Economic Analysis

The Possibility of a Recession

Thoughts from the Frontline

July 14, 2006

The economy seems to be slowing. Will this be a mid-cycle slowdown as it has been the last two decades or will it evolve into a recession? In either event, does it presage a bear market in equities? Or is this just another oversold buying opportunity, a gift courtesy of panic selling because of the Israeli-Lebanon situation? If you follow the markets with any sense of history, we do in fact live in interesting times.

But before we jump into our main topics, let's turn our eyes to...

Shedding Light On Problems Facing The Fed

Outside the Box

July 10, 2006

So exactly how far is the Fed going to go? Are they done? Perhaps another raise in August? Could that not even be enough? These are all questions of uncertainty that have the faces of investors looking more puzzled than ever over Fed policy. In my Friday letter I commented on how the Fed is concerned about inflation, and how it is still making them uncomfortable pegged in the high end of their range. In this week's "Outside the Box," Paul McCulley, to much surprise, confesses that he wears...

The End of Medicine

Thoughts from the Frontline

July 7, 2006

This week we look at a very intriguing new book by good friend Andy Kessler called The End of Medicine , subtitled "How Silicon Valley (and Naked Mice) Will Reboot Your Doctor." As long-time readers know, Andy ran a high-tech hedge fund which went from $100 million to a $1 billion and got out more or less at the top with his client's money (and his) intact. Since then he has written a series of very fun books on the inside world of investing, all of which are on my recommended list.


The Limits To Learning

Outside the Box

July 3, 2006

This week we look at mistakes and why we don't learn from them, at least not initially. Good friend James Montier explores the limits to learning we all have and offers some help on how to overcome them. Investors are constantly facing these challenges against their own biases when making sound decisions.

James is the Director of Global Strategy at Dresdner Kleinwort Watterstein, a London and Frankfurt based investment bank. He is also a prolific writer and author of the book "Behavioral...

What the Fed Really Said

Thoughts from the Frontline

June 30, 2006

Thursday saw a powerful response by the markets in stocks, bonds, commodities, and currencies to the communique from the Fed after its recent two-day meetings. Clearly, some were interpreting the communique to mean that the Fed had finally come to an end of its interest-rate-hiking ways. The immediate spin was quite "dovish" in terms of future rate hikes and concern about inflation.

That has become a pattern in the last year. The Fed releases its minutes, the immediate spin is that we...

The Leverage in the System and the Weak US Dollar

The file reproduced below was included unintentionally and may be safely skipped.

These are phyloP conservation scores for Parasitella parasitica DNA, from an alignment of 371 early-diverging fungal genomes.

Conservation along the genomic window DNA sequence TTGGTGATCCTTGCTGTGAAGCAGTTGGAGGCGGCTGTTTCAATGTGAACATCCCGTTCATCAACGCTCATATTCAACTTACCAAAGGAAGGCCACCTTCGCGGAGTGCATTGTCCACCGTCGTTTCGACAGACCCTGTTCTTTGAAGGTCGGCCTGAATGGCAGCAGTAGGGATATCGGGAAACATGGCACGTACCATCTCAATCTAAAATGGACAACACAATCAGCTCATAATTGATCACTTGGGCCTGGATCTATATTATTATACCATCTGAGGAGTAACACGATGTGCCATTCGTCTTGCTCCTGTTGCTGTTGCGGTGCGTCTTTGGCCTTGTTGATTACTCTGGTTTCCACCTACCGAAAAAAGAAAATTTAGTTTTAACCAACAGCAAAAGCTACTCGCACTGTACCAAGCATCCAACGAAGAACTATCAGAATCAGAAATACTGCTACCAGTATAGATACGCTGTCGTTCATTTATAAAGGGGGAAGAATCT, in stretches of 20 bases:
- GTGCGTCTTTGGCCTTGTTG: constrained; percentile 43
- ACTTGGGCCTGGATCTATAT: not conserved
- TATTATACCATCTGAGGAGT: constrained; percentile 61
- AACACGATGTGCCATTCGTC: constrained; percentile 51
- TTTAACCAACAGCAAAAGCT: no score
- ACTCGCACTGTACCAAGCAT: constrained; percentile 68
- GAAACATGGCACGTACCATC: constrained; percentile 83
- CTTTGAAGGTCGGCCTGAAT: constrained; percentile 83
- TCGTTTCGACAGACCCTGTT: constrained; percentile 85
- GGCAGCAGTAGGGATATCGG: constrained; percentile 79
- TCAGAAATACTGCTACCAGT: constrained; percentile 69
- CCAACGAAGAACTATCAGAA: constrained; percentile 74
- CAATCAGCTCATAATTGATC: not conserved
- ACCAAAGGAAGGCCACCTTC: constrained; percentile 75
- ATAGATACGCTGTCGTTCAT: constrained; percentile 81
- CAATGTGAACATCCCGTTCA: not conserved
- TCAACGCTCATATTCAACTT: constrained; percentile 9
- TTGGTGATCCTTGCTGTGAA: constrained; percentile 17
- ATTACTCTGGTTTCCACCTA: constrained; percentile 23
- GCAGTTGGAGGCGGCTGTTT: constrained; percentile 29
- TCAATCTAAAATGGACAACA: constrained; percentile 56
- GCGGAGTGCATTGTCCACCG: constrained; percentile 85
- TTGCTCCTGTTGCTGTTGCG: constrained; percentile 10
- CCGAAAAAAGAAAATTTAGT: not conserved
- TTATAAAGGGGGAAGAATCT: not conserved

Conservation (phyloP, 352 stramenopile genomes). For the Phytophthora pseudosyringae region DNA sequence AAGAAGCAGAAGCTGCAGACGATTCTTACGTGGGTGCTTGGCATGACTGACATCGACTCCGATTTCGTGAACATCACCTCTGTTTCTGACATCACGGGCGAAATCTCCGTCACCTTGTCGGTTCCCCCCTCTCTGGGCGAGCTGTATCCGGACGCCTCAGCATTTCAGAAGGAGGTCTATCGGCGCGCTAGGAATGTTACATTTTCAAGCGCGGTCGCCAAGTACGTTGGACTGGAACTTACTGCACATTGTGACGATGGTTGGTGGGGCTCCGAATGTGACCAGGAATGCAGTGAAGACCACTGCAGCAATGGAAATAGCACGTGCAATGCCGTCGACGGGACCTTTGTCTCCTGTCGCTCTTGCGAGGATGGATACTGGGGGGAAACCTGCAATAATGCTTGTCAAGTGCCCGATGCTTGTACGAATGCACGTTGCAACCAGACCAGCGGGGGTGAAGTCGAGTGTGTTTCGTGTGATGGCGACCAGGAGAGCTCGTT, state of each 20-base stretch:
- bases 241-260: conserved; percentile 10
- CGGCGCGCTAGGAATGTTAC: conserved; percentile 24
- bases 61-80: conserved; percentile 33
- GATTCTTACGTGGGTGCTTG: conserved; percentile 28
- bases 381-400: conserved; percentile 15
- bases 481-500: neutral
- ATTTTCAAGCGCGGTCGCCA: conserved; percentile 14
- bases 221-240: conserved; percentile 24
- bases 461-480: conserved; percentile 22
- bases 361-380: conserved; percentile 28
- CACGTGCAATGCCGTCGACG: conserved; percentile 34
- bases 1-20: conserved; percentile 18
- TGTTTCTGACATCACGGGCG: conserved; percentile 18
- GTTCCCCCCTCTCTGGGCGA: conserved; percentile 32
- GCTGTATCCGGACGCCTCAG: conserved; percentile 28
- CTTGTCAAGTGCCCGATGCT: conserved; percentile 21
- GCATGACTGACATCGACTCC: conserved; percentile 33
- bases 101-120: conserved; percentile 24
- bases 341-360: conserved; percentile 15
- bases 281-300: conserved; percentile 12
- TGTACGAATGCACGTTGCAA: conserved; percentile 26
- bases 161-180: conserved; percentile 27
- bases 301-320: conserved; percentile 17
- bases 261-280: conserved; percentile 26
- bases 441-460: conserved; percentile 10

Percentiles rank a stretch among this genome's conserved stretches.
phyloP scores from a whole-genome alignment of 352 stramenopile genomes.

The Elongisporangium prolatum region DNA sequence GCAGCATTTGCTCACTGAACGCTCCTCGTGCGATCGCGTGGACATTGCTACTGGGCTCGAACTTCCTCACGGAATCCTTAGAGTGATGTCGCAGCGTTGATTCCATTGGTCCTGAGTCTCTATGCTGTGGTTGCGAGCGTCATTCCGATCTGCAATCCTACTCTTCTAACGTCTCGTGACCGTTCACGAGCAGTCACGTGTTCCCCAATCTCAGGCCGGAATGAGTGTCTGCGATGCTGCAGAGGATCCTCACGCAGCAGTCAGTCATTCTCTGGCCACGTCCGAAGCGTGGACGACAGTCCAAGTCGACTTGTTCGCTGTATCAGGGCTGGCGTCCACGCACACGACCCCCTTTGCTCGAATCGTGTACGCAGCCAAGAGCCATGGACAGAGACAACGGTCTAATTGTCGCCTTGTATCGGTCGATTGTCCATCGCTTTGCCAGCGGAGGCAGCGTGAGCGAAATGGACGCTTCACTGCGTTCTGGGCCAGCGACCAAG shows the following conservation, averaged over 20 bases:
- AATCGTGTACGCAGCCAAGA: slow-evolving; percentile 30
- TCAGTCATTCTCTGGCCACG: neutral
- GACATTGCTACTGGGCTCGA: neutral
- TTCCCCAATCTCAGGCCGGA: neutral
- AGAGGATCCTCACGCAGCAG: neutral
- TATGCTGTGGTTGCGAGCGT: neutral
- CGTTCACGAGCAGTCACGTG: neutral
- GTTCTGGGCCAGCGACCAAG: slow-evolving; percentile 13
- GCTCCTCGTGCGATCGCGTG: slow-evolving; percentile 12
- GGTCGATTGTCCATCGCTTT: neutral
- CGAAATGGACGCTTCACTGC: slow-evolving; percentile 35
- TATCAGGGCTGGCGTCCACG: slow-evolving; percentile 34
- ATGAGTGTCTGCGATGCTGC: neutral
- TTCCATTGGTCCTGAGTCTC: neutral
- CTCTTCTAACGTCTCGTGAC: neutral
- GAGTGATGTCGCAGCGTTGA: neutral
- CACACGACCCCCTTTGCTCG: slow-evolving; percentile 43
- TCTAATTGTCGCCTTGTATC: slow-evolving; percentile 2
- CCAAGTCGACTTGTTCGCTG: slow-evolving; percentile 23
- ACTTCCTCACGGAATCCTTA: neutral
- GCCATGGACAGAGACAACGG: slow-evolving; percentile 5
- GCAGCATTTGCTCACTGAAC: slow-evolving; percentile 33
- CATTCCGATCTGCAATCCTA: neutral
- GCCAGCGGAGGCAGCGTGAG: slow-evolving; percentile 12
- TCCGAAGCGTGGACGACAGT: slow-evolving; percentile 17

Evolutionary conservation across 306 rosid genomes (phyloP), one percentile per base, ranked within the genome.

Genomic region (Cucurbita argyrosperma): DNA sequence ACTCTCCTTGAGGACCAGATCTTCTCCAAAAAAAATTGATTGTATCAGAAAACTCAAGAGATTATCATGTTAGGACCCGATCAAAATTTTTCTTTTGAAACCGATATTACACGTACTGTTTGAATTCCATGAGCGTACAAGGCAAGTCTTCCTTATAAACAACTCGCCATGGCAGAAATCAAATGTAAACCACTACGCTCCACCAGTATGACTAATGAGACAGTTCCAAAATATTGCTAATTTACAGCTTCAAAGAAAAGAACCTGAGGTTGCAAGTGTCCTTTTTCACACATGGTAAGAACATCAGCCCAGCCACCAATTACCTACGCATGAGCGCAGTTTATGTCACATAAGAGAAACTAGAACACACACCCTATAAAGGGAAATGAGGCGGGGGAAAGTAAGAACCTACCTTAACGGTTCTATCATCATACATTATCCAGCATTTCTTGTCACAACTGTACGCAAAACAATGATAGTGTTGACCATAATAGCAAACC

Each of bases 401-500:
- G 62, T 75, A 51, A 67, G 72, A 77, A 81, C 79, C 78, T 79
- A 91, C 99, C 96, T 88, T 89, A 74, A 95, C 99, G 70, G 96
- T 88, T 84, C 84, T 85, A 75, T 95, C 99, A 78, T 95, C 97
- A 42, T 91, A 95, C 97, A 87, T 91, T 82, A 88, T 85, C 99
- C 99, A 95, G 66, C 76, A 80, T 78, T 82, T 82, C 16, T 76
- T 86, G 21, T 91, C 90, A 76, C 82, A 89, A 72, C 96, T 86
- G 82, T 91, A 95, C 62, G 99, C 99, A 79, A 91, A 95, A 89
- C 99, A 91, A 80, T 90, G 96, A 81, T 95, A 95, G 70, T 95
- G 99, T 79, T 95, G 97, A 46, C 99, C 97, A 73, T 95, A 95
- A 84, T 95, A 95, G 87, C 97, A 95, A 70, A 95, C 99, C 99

Outside the Box

June 26, 2006

In my Friday letter, "Thoughts from the Frontline," I touched briefly on the Yen Carry Trade and its effects on asset prices. Just what should investors be concerned with and profit from in a market bent on volatility and anchored by a new seat at the Fed? My good friends at GaveKal have written an excellent and timely article on global liquidity and its implications for the markets.

Charles and Louis-Vincent Gave, along with Anatole Kaletsky, are each co-founders of GaveKal, a global...

2006 Mid-Year Forecast

Thoughts from the Frontline

June 23, 2006

This week we will venture into the always hazardous area of making my semi-annual forecast. I make some non-consensus projections as to the economic climate for the next six months, and of course look at Fed policy. We will also quickly review my beginning of the year (2006) forecast and see what changes should be made. I also point you to a solid resource on gold and gold stocks at the end of the letter. It will be a very interesting letter, I think.

But first, a quick note on today's...

Deflating The Housing Bubble

Outside the Box

June 19, 2006

With so many variables to weigh in on, there has been a lot of speculation going around about how Fed Chairman, Ben Bernanke, is going to fare in his rookie season. The headlines of the financial press have been filled with reports of inflation and the dollar, but what of the U.S. housing market that once demanded so much investor attention?

This week's letter is from Paul Kasriel of The Northern Trust Company. Kasriel is Senior Vice President and Director of Economic Research, responsible for...

The Problem With Indexes

Thoughts from the Frontline

June 16, 2006

This week we look at index funds, and specifically at problems that certain types of capitalization weighted index funds have. It is intuitively obvious that capitalization-weighted indexes have a larger proportion of their assets in the larger stocks. (Capitalization-weighted means that larger stocks are given more "weight" or proportion of the index or fund.) But is this what a rational investor should actually want? I think the information we look at today will surprise many.


The Perfect Value Investor

Outside the Box

June 12, 2006

With several of the market averages racking up significant declines, many are starting to wonder if this recent drawdown will present some value opportunities. My good friend James Montier has constructed an insightful study on the characteristics of value investing.

For those who are unacquainted with Mr. Montier, he serves as the Director of Global Strategy at Dresdner Kleinwort Watterstein, a London and Frankfurt based investment bank. He is also a prolific writer and author of the book...